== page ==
IRAQ: Man on the hilltop
This article was originally on a blog post platform and may be missing photos, graphics or links. See About archive blog posts.
With yellowed fingers, the aging Kurdish warrior lights another cigarette and speaks his mind.
For decades Nawshirwan Mustafa fought for Kurdish autonomy against the tyranny of Baghdad. The steely-eyed intellectual turned guerrilla commander helped secretly organize the 1991 uprising against Saddam Hussein that challenged Baghdad’s rule in the north and led to the establishment of the Kurdish autonomous region.
Now at 63 he’s embarked on a new crusade: against his fellow Kurdish warriors, whom he accuses of corruption and complacency.
‘There is no separation of the political parties from the government,’ he says. ‘There’s no transparency. There’s cronyism and nepotism in the appointment of high officials.’
He’s resigned from the Patriotic Union of Kurdistan, one of two main Kurdish political parties of which he once served as a leader, and launched a new newspaper, Rojnameh, targetting his former brethren.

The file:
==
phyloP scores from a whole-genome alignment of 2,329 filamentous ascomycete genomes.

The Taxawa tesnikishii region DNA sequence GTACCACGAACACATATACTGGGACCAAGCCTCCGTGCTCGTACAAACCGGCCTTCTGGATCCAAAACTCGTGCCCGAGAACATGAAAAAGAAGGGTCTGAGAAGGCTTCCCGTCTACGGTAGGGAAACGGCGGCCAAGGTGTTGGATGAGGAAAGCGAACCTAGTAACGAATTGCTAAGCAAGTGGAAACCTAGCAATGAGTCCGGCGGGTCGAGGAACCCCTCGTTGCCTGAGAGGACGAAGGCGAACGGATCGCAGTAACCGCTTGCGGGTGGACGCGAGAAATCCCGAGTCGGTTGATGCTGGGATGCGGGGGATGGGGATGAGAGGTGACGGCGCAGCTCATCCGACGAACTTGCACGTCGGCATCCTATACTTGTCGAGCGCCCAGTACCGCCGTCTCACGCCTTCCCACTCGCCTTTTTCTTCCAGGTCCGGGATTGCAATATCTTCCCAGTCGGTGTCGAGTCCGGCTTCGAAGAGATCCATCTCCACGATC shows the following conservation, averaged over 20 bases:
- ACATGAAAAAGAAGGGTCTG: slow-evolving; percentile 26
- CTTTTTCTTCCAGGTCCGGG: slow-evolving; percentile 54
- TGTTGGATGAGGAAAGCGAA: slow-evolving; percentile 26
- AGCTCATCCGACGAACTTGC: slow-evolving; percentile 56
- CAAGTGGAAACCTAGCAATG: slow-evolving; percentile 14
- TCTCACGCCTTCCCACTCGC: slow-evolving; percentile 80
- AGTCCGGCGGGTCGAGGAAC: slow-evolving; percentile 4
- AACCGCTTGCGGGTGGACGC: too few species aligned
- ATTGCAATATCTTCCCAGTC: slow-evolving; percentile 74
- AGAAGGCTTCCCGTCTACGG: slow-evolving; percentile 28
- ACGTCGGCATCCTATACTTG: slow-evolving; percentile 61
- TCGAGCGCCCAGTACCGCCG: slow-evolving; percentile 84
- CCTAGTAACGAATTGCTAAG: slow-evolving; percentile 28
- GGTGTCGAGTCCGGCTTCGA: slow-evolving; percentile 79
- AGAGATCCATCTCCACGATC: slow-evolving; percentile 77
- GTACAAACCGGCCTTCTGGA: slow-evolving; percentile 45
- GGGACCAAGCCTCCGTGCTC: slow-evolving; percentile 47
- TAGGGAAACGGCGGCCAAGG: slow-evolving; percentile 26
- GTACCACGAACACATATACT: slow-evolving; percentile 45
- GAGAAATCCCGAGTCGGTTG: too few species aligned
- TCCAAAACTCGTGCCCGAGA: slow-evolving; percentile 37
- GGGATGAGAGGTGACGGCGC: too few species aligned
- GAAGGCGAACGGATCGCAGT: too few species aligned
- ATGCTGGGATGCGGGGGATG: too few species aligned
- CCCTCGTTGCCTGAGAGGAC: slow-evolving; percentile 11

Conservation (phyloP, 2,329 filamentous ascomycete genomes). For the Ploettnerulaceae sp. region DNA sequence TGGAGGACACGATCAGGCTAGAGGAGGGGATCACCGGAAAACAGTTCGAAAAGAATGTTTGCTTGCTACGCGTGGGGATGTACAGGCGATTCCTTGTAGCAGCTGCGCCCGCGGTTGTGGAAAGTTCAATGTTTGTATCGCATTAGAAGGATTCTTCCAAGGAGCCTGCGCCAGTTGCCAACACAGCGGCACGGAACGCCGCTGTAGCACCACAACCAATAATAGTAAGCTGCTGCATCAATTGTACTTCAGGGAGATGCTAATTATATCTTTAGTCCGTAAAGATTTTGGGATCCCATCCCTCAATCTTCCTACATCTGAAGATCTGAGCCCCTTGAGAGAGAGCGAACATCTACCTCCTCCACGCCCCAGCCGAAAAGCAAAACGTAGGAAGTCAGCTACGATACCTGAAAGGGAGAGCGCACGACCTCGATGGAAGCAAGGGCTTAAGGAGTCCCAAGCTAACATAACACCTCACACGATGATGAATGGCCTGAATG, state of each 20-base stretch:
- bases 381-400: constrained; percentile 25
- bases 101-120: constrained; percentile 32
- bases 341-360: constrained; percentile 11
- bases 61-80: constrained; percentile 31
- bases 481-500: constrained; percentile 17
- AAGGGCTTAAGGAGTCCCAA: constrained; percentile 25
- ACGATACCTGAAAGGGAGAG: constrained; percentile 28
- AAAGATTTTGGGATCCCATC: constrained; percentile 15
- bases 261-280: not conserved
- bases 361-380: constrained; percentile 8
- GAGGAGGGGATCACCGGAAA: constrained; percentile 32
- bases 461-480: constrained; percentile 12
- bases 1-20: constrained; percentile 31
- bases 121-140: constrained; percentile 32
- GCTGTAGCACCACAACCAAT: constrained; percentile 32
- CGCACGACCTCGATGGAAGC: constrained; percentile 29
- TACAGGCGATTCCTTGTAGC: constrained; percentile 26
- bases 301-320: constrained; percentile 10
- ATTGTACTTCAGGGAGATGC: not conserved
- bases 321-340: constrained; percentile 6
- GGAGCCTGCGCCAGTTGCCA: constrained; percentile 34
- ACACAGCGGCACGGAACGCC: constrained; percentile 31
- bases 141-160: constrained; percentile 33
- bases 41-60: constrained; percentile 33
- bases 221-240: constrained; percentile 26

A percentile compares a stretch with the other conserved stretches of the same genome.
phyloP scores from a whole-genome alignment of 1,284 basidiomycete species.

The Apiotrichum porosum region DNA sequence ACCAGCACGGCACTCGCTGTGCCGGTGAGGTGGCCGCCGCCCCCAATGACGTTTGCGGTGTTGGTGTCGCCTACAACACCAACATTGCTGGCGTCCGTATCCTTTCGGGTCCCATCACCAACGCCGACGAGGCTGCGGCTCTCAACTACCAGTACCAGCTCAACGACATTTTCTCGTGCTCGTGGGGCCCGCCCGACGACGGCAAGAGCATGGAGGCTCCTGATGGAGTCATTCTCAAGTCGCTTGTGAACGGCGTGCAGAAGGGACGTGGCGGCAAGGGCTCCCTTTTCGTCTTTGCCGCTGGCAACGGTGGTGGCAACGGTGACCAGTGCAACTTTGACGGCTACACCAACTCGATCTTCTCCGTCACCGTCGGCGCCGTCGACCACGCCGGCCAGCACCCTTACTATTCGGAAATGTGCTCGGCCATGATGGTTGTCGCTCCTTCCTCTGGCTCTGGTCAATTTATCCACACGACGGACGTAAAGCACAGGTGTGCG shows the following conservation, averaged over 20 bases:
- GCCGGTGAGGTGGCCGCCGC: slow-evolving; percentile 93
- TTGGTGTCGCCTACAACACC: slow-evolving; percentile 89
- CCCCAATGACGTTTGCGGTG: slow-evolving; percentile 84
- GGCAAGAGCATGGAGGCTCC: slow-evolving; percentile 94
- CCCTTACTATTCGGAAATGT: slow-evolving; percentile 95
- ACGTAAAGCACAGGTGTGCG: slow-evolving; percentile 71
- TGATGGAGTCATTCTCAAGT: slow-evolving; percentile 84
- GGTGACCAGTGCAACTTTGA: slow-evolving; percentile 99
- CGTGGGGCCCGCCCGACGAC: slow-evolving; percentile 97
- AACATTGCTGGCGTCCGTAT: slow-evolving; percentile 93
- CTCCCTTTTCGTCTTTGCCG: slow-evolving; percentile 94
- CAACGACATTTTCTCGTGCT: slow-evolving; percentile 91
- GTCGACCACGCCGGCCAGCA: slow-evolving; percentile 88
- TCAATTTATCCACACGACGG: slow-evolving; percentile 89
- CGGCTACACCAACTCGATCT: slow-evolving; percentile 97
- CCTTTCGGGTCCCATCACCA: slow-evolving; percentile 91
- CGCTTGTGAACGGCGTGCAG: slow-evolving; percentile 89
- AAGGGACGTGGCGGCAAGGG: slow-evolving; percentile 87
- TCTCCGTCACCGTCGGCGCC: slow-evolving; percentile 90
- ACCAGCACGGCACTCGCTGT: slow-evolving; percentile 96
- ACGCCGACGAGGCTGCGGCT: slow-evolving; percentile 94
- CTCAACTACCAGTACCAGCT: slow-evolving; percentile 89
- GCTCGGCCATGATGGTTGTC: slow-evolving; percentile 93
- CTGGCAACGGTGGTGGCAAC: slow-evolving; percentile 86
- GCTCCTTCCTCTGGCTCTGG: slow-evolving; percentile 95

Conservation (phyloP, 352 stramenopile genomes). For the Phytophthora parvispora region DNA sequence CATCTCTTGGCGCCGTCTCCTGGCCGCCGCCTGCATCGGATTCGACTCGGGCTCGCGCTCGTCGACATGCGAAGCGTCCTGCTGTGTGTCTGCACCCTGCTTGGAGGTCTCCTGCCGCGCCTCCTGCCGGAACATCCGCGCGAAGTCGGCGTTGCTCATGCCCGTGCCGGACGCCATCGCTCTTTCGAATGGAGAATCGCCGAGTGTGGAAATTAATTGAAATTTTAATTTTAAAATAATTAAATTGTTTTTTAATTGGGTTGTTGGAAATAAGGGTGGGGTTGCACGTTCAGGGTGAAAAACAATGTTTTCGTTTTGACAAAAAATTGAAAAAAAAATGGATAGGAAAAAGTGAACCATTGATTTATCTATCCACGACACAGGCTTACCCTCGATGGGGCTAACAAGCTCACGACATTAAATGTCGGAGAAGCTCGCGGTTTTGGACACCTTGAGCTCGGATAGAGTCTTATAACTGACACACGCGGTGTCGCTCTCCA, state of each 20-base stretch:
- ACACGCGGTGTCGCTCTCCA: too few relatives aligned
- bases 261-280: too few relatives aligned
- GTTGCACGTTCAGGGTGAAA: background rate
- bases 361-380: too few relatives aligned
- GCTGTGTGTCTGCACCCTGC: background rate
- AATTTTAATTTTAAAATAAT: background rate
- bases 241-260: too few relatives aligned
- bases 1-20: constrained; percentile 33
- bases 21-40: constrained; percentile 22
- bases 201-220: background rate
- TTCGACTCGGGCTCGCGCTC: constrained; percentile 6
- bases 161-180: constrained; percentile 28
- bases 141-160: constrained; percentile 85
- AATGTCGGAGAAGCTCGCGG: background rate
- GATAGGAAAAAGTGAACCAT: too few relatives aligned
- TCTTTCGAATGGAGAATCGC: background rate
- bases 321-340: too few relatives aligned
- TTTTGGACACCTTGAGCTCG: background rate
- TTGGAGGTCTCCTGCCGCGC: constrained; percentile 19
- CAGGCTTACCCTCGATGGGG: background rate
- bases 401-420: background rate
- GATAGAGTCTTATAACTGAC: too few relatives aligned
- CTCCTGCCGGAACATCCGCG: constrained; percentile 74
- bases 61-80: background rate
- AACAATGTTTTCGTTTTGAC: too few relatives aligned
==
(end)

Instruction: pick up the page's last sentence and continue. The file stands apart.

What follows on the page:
‘Other newspapers in Kurdistan belong to the political parties,’ he says. ‘This is an independent newspaper.’
Journalists enjoy more press freedoms in Iraqi Kurdistan than other parts of the Middle East. But problems persist. After a two-week fact-finding mission, the New York-based Committee to Protect Journalists concluded that ‘while the margin to criticize is relatively wide in the independent press, journalists have expressed concern about a rising number of physical attacks on the press, the arbitrary detentions of reporters by security forces, and the use of the courts to harass journalists,’ according to a press release.
Mustafa is too popular among the Kurds to be silenced easily. But he now lives almost under house arrest, behind gates atop a huge hill in Sulaymaniya, the second largest Kurdish city, physically cut off from the rest of Kurdistan, as he publishes his paper.
‘I was one of them,’ he says of the Kurdish bigwigs, who now spend their days assembling lucrative oil deals and putting up lavish real estate developments. ‘I tried to change it from the inside. That didn’t work. Now I’m trying from the outside.’
— Borzou Daragahi in Sulaymaniya, Iraq